Make no mistake though, even with the dramatics Castle Freak is first and foremost a horror film, a grim and at times quite nasty one at that. While the film as a whole isn’t a wall to wall bloodletting, when the violence does hit, it stings, including the unfortunate fate of a cat and the now infamous encounter between the freak and a prostitute which I’m sure will temp a few viewers to look in a different direction. The full body freak make up is absolutely phenomenal, still one of the best make up jobs I’ve ever seen on film. To paraphrase Combs from the making of Videozone segment on the film, if you’ve ever wondered what someone who was chained in a basement and routinely beaten for 40 years would look like, this film gives you pretty good idea. Gordon was wise to wait until exactly the right moment to showcase the freak in full, opting to obscure portions of his frame using shadows, projecting his figure as a silhouette on the walls or just having him covered by a sheet, gradually building anticipation, and man does it pay off big time when we finally get a good look at Giorgio. Even when the freak is fully exposed Gordon still cleverly plays around with the lighting, even staging the finale during a thunderstorm complete with heavy rain, a masterstroke as the freak manages to look even more incredible in the blue light which is so prevalent during the sequence along with the rain and flashing lightning. Nothing but respect is deserved for Jonathan Fuller, the man behind the make up who not only spent around 6 hours in the make up chair, but who’s mannerisms as the freak will make you ache just watching, and despite having no lines of dialogue, his vocalizations and agonizing moans are more than enough to give you shivers.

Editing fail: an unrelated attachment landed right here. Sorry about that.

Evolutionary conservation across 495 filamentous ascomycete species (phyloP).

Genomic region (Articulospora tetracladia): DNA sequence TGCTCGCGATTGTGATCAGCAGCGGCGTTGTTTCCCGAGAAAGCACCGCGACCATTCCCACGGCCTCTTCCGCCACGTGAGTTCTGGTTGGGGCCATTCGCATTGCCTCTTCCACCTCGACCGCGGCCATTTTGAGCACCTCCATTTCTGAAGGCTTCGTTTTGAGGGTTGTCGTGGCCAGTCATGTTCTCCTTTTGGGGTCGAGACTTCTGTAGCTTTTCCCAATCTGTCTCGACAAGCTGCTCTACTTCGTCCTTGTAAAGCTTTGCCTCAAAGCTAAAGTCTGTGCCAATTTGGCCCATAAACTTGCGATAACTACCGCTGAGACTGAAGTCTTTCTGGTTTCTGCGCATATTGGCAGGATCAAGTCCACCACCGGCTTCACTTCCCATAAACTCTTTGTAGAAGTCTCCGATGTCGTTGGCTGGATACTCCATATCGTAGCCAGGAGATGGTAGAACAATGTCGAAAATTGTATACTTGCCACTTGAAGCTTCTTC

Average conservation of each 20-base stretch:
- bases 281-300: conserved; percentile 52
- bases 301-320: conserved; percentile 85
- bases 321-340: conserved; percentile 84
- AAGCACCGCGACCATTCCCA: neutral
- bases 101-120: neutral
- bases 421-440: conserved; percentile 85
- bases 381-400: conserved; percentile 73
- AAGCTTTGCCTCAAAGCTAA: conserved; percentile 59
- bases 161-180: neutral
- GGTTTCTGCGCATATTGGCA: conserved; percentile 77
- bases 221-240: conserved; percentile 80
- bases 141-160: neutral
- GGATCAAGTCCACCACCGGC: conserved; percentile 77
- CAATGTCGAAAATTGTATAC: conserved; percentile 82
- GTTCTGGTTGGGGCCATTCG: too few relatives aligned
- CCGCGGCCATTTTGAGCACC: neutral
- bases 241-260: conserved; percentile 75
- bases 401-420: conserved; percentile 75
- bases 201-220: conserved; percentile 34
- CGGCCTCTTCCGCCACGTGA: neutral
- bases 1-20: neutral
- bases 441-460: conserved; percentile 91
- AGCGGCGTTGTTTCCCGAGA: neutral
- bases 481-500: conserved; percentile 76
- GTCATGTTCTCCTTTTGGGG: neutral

Another thing to point out about the film is that the humor that Gordon is known to inject into his film is virtually absent here (aside from one instance where the freak pretends to disguise himself as a piece of furniture), and understandably so. Honestly I’ve always felt that had Gordon tried to sprinkle on some comic relief it would have came across as distracting and would have felt out of place considering the films overall bleak tone. As much as I love the film, I do have to admit that there’s always been one small aspect of the film that I think I’ll forever take issue with, and it’s a perfect example of just how crucial the soundtrack is to a film. Late in the film there is a segment where the music in question is way to upbeat, almost playful sounding for it’s own good and doesn’t mesh with the intensity happening on the screen at all. It should have been way more ominous sounding. Aside from that bit of nitpicking I’d say Castle Freak is a damn near flawless film, bringing so much more to the table than most “creature features” in terms of performances, directing, make up and effects not to mention dealing with certain thematic elements that most films of it’s ilk don’t even attempt to touch. All things considered, Castle Freak is unquestionably a cut above the rest. Not just one of the best direct to video horror films, not just one of (if not THE) best Full Moon films, not just one of the best horror films of the 90’s, but one of the best horror films in general that any genre fan should seek out if you’ve yet to see it.